Cross and another collaborator Jon Kellar at the South Dakota School of Mines, US, developed a suitable ink formulation for the upconversion nanoparticles (Langmuir, doi: 10.1021/acs.langmuir.7b03415). Using the surfactant sodium dodecyl sulfate, the researchers prepared a nanoemulsion in which the upconversion nanoparticles were contained in nano-sized oil droplets suspended in water. When the researchers filled an empty cartridge for an Epson inkjet printer and periodically printed a test document with the ink, the printouts retained their brightness for seven months. During that time, the researchers also did not experience clogging issues.
Robert Pal and his colleagues at Durham University, UK, specialise in preparing complexes of lanthanide ions with chiral organic molecules that exhibit circularly polarised emission. This light resembles that used in 3D movies – an image rendered in left-handed circularly polarised light, when combined through special glasses with the same image rendered in right-handed circularly polarised light, produces a 3D image. Pal and his colleagues had been synthesising the lanthanide complexes for bioimaging, but not all the complexes are biocompatible so several of them sat on the laboratory shelves. Then, during the pandemic, Pal and his colleagues sat down to think about other uses.
Now, the researchers think that the chiral lanthanide complexes are strong candidates for creating novel fluorescent security inks (Nat. Rev. Chem., doi: 10.1038/s41570-020-00235-4235-4). Lanthanide ions don’t emit light, Pal explains. To make them emissive, they must be complexed with an organic chromophore. These forced emissions are bright, long-lived, and robust, he says. Thanks to the lanthanide ions’ partially filled f-orbitals, their emissions are sharp and line-like, resembling fingerprints on a spectrum, Pal says. And if the organic chromophores are chiral, the lanthanide emissions become circularly polarised, generating hidden features that appear when viewed with a proper light filter and polariser.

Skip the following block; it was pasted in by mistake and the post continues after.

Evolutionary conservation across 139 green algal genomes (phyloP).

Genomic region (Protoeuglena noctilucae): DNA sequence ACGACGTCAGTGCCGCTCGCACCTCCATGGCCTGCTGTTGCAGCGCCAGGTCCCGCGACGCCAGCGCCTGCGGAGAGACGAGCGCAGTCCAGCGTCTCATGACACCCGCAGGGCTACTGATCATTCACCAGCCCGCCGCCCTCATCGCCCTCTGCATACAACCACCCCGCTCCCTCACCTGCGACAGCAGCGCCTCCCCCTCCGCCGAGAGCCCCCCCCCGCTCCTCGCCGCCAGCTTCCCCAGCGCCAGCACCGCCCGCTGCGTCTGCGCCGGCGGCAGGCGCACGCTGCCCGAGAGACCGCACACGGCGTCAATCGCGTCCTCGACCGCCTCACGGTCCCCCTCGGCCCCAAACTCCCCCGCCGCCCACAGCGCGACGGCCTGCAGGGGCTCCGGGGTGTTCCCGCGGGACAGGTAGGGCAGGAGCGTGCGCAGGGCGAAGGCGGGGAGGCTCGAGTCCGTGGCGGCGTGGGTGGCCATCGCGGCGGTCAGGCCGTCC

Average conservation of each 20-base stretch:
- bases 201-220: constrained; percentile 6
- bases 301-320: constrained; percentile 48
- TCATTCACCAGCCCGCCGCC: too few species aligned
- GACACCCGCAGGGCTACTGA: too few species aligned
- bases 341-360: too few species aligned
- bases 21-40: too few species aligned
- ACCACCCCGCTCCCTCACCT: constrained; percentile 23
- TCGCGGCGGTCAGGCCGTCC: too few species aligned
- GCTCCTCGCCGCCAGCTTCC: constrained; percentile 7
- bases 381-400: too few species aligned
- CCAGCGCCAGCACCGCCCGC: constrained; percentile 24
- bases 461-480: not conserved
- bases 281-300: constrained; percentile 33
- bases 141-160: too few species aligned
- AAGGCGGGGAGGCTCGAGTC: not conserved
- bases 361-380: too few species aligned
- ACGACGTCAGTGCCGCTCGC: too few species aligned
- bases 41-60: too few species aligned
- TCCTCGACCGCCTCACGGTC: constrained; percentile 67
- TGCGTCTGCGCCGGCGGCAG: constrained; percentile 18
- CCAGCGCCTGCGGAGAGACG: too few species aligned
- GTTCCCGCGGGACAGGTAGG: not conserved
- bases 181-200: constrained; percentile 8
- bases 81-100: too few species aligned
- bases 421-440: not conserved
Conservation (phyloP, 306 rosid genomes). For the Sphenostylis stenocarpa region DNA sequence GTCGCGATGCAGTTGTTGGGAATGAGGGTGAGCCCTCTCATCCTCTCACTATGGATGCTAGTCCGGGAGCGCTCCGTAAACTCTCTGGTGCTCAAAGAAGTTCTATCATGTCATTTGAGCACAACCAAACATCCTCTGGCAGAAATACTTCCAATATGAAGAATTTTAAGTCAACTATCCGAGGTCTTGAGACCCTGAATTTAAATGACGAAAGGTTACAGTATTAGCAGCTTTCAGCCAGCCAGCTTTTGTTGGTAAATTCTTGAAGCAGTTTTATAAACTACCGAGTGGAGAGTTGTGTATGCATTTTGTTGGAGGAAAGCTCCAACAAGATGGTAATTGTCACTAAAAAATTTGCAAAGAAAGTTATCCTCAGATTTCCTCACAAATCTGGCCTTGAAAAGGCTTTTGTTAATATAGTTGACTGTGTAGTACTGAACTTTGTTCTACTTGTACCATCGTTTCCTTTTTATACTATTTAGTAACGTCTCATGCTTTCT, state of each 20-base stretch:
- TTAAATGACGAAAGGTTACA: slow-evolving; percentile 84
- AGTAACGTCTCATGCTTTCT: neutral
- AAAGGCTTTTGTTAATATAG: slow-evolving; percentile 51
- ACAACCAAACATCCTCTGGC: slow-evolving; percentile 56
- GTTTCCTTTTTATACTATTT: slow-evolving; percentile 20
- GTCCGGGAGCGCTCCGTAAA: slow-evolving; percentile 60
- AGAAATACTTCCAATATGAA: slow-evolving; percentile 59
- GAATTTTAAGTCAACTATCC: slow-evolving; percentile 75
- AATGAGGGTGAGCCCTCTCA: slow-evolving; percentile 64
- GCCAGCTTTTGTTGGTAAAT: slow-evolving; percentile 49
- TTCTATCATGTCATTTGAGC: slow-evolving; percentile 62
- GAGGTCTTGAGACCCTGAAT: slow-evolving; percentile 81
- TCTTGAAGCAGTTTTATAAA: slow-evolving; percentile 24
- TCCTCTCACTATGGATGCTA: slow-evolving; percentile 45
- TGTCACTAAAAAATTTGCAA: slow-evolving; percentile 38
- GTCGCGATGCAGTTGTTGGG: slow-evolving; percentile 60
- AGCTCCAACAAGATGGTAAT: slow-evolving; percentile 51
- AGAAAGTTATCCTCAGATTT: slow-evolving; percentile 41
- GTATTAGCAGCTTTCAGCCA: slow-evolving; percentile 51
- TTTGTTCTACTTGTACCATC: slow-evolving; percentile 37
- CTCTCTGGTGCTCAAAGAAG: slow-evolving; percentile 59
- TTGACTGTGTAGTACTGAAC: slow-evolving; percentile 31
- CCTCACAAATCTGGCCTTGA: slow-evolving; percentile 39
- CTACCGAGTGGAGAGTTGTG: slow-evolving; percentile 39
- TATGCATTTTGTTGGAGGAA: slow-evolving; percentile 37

‘You have two kinds of fingerprints, one left-handed and one right-handed,’ which can be an extra layer of security, says Pal. But to use the lanthanide complexes and their unique emissions, one needs to detect circularly polarised light easily. Typically, this is a large laboratory microscope – a big obstacle to using circularly polarised light in security inks. ‘The ultimate game would be to use a compound as a security marker or a barcode,’ Pal says. ‘But also, you cannot just walk around with 50,000Ib, fridge-size equipment saying that’s the one to detect it.’
Meanwhile, the 3D glasses used at cinemas may not be sensitive enough to distinguish between the right-handed and left-handed emissions from lanthanide complexes. To this end, Pal and his colleagues are developing a device small enough to be handheld while retaining sufficient performance. They are also working to incorporate the best lanthanide complex candidates into polymeric substrates for use in printing banknotes.
Tiny QR codes
QR codes have become ubiquitous for verifying information. If printed as miniscule objects, they could be used as anti-counterfeiting tags for small luxury items, eg watches or jewellery.
To print such small QR codes, Joel Yang and Soroosh Daqiqeh Rezaei at the Singapore University of Design and Technology use a 3D printer that performs two-photon polymerisation and uses a laser-sensitive resin. The polymerisation occurs only where the laser beam shines on the resin and does not spread beyond the irradiated area, Rezaei explains, so the QR codes are printed with high resolution. After printing multiple copies of a QR code, the tags can be picked up and transferred with tweezers.